For Immediate Release | April 12, 2011
Katie Kincaid | email@example.com | 646-784-0485
“Once again, an important bill has fallen victim to the intellectually dishonest debate that unfairly pits environmental issues against job creation. My bill (S.425), which today failed to pass through the Environmental Conservation Committee, would implement common sense measures by requiring gas companies to disclose all chemicals used in their hydraulic fracturing fluids and would ban the use of any substances deemed carcinogenic. However, instead of taking critical steps to ensure basic safeguards are put in place to protect all New Yorkers, my Republican colleagues have decided to stall this bill under the false pretense that it will hurt jobs in the upstate area.
“Let me be clear: the need for job growth and creation in Upstate New York is very real, and much needs to be done to help those areas suffering most from our struggling economy. However, as my Democratic colleague Senator Bill Perkins said, this is not the way to do it. If we are not good stewards to our environment, and allow practices that poison our water supply and in turn our communities, then all other issues are moot. What good does job creation do for a community, whose members are so sick they cannot work? In these circumstances only one group wins: the big gas companies, who have reaped the benefits of our land without paying any of the consequences of their actions.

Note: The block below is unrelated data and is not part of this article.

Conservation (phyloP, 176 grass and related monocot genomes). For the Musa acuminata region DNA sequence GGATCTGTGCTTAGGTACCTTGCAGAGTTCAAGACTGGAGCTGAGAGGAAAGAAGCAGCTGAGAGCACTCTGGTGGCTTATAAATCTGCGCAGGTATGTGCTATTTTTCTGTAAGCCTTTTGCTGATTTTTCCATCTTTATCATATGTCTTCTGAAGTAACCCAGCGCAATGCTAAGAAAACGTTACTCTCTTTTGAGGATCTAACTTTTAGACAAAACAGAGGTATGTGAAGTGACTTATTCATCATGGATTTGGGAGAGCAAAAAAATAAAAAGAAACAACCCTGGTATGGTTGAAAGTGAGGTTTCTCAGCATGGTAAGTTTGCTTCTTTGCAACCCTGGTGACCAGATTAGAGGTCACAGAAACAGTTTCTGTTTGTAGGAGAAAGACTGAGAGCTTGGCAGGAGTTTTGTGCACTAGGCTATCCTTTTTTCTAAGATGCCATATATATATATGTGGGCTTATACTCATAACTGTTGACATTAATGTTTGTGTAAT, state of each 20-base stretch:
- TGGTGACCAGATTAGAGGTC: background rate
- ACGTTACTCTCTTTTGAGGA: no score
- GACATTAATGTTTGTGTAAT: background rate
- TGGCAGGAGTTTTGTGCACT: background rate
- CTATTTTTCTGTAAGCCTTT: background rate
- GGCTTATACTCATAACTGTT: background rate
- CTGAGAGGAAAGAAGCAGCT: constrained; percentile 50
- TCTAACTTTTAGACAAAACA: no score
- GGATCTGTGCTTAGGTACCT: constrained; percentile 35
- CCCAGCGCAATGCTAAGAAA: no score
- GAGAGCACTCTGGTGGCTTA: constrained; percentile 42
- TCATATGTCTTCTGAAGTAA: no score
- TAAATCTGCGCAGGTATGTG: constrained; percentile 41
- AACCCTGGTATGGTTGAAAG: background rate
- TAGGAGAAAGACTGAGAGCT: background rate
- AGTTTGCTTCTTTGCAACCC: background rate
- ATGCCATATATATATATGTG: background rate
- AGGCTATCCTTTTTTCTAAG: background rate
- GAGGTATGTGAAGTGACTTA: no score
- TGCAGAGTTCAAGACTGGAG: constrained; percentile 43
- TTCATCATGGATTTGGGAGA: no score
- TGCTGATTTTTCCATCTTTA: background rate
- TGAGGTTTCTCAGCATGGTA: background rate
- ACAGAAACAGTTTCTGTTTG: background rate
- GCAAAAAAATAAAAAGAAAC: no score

“I applaud my Democratic colleagues who voted in favor of this bill, which would have brought this issue to the floor for further debate. I only wish that just one of the six Republican on the committee, particularly Senators Marcellino and Johnson, whose districts in Long Island would suffer tremendously from the contamination of New York City’s drinking water, would have voted aye and thought more of their constituents and less of big business interests.
“I remain confident that common sense will prevail, and hope to successfully bring this bill back through the Environmental Conservation Committee. But in the meantime, I hope all New Yorkers from Upstate, Downstate and Western New York realize that this is not an issue of jobs vs. the environment; this is an issue of health and transparency vs. big business interests and secrecy.”